Under Article 5 of the UNCLOS, the reference point for the maritime zones is the low-water mark where dry land ends at low tide. This is called the baseline.

Article 5  Normal baseline. Except where otherwise provided in this Convention, the normal baseline for measuring the breadth of the territorial sea is the low-water line along the coast as marked on large-scale charts officially recognised by the coastal State. 


Under Article 3 of the UNCLOS, the coastal state can have up to 12 nautical miles of territorial sea reckoned from the baseline. In other words, 12 nautical miles from the shore is territorial sea.

Article 3 — Breadth of the territorial sea. Every State has the right to establish the breadth of its territorial sea up to a limit not exceeding 12 nautical miles, measured from baselines determined in accordance with this Convention.

Under Article 2 of the UNCLOS, the coastal state has sovereignty over the territorial sea, its sea bed and subsoil, as well as the air space above it.


Under Article 33 of the UNCLOS, the coastal state has control of the zone contiguous to its territorial sea, called the contiguous zone. The contiguous zone is measured from the baseline and can extend up to 24 nautical miles. Because the territorial sea consists of the first 12 nautical miles, the contiguous zone is therefore only 12 nautical miles from where the territorial sea ends.

Article 33  Contiguous zone. (2) The contiguous zone may not extend beyond 24 nautical miles from the baselines from which the breadth of the territorial sea is measured.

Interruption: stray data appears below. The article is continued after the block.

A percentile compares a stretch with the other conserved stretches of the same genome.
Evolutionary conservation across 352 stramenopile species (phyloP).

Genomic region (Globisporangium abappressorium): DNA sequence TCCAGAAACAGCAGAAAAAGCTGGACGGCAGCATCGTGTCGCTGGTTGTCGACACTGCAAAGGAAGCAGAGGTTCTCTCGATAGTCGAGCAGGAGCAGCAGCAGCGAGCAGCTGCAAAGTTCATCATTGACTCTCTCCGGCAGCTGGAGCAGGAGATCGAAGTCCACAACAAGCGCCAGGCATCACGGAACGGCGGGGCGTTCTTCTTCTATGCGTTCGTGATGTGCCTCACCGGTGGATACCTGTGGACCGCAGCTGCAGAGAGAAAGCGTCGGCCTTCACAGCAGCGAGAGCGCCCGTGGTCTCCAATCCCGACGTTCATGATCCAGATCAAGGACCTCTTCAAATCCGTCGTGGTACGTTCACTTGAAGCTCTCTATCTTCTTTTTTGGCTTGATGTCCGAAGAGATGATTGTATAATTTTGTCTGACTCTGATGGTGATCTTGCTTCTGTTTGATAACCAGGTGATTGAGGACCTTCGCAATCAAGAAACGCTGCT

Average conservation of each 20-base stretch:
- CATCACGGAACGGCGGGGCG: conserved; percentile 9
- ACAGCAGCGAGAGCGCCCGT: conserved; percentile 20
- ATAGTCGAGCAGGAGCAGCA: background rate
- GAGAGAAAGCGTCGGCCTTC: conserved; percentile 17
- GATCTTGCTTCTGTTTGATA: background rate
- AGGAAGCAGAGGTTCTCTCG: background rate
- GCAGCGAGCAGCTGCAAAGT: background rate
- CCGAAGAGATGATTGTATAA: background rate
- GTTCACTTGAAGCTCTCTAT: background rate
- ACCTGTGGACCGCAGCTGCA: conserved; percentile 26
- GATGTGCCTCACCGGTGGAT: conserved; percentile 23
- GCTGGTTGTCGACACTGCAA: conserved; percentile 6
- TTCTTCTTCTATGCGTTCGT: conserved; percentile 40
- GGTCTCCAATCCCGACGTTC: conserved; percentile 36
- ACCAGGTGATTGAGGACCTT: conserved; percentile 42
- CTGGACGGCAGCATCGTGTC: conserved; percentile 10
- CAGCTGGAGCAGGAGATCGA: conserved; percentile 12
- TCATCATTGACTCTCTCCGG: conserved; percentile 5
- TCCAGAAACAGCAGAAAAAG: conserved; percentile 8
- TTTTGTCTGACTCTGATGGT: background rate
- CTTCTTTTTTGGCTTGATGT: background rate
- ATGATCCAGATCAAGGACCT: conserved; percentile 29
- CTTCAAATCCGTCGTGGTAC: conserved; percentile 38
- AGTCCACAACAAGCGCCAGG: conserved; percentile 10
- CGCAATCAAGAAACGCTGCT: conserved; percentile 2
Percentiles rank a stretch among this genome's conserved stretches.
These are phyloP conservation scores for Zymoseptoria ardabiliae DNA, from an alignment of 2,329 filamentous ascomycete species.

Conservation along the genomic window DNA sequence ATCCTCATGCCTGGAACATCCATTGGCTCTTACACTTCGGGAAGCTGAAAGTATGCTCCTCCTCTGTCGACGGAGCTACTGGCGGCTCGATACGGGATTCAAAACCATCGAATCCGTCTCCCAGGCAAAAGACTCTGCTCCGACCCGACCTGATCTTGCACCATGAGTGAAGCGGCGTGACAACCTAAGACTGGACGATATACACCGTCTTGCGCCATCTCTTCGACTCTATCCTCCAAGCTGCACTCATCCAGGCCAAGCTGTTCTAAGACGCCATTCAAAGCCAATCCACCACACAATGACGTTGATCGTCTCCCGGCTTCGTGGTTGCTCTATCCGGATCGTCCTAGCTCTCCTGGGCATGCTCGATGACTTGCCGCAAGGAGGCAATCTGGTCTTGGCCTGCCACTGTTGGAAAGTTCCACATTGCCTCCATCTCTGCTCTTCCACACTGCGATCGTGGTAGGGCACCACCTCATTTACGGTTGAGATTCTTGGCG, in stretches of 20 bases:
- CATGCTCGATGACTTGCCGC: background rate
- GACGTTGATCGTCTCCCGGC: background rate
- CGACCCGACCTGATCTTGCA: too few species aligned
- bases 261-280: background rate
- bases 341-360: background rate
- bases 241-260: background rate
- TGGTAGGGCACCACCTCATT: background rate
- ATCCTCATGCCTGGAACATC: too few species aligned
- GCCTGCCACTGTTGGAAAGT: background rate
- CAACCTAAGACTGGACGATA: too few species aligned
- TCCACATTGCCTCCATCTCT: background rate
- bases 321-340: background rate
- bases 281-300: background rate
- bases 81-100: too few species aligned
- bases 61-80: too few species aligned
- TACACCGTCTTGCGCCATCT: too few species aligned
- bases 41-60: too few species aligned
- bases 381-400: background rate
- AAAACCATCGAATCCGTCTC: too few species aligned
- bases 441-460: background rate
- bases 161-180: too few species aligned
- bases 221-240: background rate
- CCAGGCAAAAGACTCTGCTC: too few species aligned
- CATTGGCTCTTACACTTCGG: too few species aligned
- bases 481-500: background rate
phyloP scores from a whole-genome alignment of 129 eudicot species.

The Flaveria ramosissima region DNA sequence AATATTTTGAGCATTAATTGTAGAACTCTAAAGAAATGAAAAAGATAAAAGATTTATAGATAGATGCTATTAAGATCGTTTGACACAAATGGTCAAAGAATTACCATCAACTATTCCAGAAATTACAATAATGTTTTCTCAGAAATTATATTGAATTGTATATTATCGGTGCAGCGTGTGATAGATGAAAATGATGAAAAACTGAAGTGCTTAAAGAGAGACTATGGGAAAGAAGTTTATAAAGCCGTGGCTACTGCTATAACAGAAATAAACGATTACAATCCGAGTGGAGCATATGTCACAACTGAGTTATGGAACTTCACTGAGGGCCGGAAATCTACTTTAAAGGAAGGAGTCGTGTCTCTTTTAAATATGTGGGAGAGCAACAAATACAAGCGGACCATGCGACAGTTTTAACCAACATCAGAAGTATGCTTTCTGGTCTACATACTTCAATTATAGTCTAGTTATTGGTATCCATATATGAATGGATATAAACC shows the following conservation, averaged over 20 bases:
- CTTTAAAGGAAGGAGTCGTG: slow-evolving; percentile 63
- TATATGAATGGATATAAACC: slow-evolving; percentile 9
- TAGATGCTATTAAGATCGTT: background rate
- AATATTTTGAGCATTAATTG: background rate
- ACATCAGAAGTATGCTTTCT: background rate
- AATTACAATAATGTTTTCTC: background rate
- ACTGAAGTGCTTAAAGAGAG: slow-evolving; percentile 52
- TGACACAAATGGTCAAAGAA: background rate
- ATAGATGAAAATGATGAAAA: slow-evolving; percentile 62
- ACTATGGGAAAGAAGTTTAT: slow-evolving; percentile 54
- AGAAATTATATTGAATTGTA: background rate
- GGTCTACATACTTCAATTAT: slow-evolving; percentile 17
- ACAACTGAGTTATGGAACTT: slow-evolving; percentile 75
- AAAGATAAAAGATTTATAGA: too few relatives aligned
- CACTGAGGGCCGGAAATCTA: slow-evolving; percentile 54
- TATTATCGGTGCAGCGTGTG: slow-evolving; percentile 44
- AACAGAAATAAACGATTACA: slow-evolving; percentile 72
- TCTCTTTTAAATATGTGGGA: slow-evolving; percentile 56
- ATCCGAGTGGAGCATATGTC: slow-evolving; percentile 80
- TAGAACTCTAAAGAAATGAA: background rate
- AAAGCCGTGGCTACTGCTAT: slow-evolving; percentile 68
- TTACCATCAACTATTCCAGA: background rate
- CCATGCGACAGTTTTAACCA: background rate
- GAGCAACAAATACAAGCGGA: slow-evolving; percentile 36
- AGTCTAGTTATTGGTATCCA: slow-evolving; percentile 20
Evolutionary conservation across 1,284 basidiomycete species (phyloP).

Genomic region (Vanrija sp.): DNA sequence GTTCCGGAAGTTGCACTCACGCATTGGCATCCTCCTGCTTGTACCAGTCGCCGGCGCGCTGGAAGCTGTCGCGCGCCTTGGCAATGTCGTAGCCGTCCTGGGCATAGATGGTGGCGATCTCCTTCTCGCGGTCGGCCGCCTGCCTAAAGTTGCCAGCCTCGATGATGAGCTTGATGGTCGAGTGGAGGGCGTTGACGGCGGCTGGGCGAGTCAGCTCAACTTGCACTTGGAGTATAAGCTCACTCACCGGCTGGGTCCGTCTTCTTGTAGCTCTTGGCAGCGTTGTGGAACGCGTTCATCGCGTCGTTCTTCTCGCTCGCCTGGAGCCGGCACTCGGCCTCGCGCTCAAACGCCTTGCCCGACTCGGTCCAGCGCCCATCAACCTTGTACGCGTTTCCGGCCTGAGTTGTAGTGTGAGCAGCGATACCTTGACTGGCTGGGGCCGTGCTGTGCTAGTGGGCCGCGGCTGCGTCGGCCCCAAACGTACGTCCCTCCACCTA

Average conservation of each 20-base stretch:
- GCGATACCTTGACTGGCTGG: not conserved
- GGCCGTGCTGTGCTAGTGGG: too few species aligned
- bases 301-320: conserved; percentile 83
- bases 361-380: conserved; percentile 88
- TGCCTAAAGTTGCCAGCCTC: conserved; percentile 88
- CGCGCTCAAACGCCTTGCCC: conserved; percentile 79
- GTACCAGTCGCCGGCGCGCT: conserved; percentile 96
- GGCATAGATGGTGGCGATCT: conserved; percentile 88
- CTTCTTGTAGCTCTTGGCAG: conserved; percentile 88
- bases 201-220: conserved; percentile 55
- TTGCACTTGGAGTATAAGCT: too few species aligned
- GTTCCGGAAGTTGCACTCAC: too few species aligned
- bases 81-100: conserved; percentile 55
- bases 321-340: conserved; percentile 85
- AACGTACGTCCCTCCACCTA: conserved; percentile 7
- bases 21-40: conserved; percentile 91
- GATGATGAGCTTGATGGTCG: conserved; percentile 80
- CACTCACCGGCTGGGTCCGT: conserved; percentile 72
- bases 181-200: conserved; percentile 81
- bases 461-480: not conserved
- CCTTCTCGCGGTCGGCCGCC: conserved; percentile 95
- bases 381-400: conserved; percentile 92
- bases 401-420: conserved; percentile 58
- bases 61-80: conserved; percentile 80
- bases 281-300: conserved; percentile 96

Under the first paragraph of Article 33 of the UNCLOS, the coastal state will exercise control over the contiguous zone as may be necessary to prevent infringement of its customs, fiscal, immigration or sanitary laws and regulations within its territory or territorial sea OR to punish infringement of the above laws and regulations committed within its territory or territorial sea.


Under Article 57 of the UNCLOS, the coastal state can have up to 200 nautical miles of exclusive economic zone (EEZ). The EEZ is measured from the baseline. Because the first 24 nautical miles from the baseline consists of the territorial sea and the contiguous zone, the EEZ will extend 176 nautical miles from where the contiguous zone ends.

Article 57 — Breadth of the exclusive economic zone. The exclusive economic zone shall not extend beyond 200 nautical miles from the baselines from which the breadth of the territorial sea is measured.

Under Article 56 of the UNCLOS, the coastal state will have sovereign rights over its EEZ for the purpose of exploring and exploiting, conserving and managing the natural resources, whether living or non-living, of the waters superjacent to the seabed and of the seabed and its subsoil, and with regard to other activities for the economic exploitation and exploration of the zone, such as the production of energy from the water, currents and winds. In addition, the state will also have jurisdiction in the EEZ for the establishment and use artificial islands, installations and structures; marine scientific research; and the protection and preservation of the marine environment, among others.

It is very important, however, to emphasise that under the UNCLOS, other states are free to pass through another state's EEZ. This is called the freedom of navigation and overflight under Article 87, which also includes laying of submarine cables and pipelines.